Performing Artist Roster

Teaching Artist Roster

Listing on the Council's rosters gives artists the state agency's "stamp of approval," a distinction artists can leverage in marketing themselves to presenters.

If you are interested in joining the Oklahoma Performing Artist Roster please contact Molly O'Connor at or (405) 521-2025. If you are interested in joining the Oklahoma Teaching Artist Roster, contact Michael Eddens at or (405) 521-2023.

Oklahoma organizations awarded NEA Fast-Track grants

The National Endowment for the Arts recently announced recipients of its fiscal year 2012 Challenge America Fast-Track grants. Two Oklahoma organizations were among the nationwide list of recipients!

  • Lawton Philharmonic Society, Inc.
    To support the concert "Music Makes Us One!" - an original, collaborative symphonic work that will pay tribute to Native Americans music. Partners will include the Kiowa Tribe, Chickasaw Nation, and the Comanche National Museum and Cultural Center

  • Oklahoma State University
    To support a performance of Montana Repertory Theatre's production of Doubt by John Patrick Shanley and related activities. Additional activities will include a pre-performance, faculty-led lecture and a post-performance discussion with the cast.

Congratulations to our two Oklahoma recipients! The deadline for the next round of Challenge America Fast-Track grants is May 24. For information about NEA grants click here.

Leadership Arts sees arts' impact on Norman economy

Members of the 2012 class of Leadership Arts recently completed their second of four spring sessions during a two-day visit to Norman. The session focused on the arts' role in economic development and included a panel of Norman community and civic leaders who spoke about the impact of the arts on their downtown district.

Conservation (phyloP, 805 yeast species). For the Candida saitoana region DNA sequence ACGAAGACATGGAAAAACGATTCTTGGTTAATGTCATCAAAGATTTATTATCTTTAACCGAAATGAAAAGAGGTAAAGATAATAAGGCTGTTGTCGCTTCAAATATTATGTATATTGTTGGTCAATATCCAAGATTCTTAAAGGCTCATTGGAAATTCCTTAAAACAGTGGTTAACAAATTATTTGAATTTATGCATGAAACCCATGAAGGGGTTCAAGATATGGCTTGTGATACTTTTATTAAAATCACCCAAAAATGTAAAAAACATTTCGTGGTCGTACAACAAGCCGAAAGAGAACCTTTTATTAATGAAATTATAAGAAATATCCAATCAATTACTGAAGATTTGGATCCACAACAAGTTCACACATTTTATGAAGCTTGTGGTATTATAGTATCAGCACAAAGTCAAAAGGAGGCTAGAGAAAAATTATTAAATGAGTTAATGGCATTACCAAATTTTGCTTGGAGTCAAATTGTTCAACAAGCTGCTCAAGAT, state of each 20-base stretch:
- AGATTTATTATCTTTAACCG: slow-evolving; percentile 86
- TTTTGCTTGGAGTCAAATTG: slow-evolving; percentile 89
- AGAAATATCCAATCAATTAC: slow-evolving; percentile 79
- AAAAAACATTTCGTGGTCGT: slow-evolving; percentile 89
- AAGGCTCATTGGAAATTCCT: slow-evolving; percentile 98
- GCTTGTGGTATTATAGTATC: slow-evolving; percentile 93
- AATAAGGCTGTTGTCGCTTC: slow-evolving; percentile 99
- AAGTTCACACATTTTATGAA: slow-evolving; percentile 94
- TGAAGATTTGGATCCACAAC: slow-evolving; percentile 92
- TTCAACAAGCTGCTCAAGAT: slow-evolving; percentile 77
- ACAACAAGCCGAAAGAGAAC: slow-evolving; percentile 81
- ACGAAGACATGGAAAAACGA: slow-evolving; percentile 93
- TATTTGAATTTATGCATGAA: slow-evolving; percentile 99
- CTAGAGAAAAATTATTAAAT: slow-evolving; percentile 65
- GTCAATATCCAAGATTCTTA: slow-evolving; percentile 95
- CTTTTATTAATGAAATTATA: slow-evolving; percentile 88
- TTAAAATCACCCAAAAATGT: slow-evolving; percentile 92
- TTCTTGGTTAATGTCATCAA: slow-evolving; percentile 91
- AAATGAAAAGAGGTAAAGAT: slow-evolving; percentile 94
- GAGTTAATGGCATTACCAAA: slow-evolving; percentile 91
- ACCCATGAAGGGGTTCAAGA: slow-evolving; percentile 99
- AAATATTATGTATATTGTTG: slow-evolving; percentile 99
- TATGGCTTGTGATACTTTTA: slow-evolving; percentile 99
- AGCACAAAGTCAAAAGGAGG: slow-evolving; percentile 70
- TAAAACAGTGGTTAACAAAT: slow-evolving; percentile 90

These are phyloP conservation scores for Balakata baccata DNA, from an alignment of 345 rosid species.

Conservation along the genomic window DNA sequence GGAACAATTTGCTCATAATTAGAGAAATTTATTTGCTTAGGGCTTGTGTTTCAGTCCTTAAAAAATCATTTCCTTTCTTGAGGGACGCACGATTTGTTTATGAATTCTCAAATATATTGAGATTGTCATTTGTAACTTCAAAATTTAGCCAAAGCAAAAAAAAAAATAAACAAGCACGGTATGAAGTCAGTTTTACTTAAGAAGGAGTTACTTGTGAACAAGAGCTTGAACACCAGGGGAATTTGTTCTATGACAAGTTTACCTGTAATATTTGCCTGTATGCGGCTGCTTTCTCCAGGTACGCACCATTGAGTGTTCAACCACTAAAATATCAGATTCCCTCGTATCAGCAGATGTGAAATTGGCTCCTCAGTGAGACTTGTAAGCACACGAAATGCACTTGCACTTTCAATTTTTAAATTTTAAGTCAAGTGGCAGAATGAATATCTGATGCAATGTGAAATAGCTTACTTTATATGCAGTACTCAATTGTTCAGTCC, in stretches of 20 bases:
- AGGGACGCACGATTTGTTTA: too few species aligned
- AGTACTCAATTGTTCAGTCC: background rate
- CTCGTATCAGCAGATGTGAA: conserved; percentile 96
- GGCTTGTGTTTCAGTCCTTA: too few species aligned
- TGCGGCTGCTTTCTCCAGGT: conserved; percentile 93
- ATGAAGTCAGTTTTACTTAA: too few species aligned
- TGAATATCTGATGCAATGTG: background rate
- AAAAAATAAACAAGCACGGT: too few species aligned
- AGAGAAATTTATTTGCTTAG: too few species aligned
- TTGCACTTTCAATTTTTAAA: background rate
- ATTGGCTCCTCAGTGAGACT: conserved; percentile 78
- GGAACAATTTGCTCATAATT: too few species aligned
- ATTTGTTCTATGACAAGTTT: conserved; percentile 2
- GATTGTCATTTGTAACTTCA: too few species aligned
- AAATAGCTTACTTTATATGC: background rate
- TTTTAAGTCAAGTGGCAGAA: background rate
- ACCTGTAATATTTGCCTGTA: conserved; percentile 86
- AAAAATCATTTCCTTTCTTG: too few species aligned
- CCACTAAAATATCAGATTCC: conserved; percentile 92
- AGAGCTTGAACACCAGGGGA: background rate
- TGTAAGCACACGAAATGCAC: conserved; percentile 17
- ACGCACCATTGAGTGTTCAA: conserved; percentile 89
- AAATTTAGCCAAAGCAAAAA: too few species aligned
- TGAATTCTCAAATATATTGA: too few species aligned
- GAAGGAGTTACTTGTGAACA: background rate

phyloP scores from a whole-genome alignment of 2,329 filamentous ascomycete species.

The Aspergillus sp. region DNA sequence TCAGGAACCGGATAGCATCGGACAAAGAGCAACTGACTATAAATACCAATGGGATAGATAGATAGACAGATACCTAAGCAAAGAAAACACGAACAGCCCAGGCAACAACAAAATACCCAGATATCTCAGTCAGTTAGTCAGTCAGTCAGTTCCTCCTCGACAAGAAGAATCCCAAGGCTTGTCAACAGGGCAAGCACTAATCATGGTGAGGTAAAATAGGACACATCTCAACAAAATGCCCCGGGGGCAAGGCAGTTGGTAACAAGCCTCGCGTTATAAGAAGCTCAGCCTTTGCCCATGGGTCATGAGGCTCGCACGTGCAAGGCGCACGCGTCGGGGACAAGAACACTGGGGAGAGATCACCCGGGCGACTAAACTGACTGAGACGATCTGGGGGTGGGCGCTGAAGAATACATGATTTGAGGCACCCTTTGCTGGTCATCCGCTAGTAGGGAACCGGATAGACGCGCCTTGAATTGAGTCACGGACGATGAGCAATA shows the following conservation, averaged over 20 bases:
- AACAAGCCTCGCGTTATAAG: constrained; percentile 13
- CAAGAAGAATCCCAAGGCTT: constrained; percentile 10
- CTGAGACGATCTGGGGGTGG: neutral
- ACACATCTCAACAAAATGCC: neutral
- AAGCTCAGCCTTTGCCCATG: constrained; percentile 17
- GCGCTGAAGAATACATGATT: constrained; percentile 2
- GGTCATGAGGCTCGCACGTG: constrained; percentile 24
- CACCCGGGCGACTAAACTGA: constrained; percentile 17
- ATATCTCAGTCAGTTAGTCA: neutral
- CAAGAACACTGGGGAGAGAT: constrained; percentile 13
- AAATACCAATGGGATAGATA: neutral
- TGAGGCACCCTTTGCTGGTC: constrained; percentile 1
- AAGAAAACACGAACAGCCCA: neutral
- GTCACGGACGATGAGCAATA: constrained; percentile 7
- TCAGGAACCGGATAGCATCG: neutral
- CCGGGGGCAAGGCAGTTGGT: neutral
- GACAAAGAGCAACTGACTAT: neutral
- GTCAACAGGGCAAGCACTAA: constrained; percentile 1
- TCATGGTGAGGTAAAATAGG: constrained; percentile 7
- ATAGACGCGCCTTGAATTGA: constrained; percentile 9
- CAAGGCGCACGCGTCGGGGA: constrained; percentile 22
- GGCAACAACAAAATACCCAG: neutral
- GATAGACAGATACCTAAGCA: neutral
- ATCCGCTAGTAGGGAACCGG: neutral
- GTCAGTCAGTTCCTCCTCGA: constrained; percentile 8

Topics of the panel discussion included the benefits of partnerships, overcoming resistance to change and collaboration, trying new things (don't be afraid to "fall forward"), and Norman's local hotel tax - which provides a dedicated funding source to the arts.

The panel included Anthony Francisco from the City of Norman, Erin Gavaghan of the Norman Arts Coucnil, Richard McKown - a local property developer, and Stefanie Brickman from the Norman CVB.

Property developer Richard McKown said, "An artist's job is to be 20 years ahead of the rest of society (as urban pioneers)." Citing Paducah, Kentucky as a model, McKown said a city can remove barriers like ordinances and costs to encourage artists to revitalize and ultimately increase the value of real estate in dilapidated areas.

Advocacy versus lobbying - where's the line?

If you're part of a nonprofit organization you likely understand the importance of keeping legislators and policy makers informed about your organization's value to the community. You probably also realize there are rules that govern advocacy and lobbying by nonprofits.

If you've ever had questions about the line between advocacy and lobbying, this brief explanation might help:

  • Advocacy means arguing in favor of a general cause or educating lawmakers about the value of your cause. Advocacy by nonprofit organizations is legal and permitted.

  • Lobbying is defined as an attempt to influence a legislator to support or oppose a specific piece of legislation. Nonprofits can lobby, but there is a ceiling on lobbying-related expenses.

To learn more about the advocacy and lobbying be sure to check out this free resource from the National Assembly of State Arts Agencies.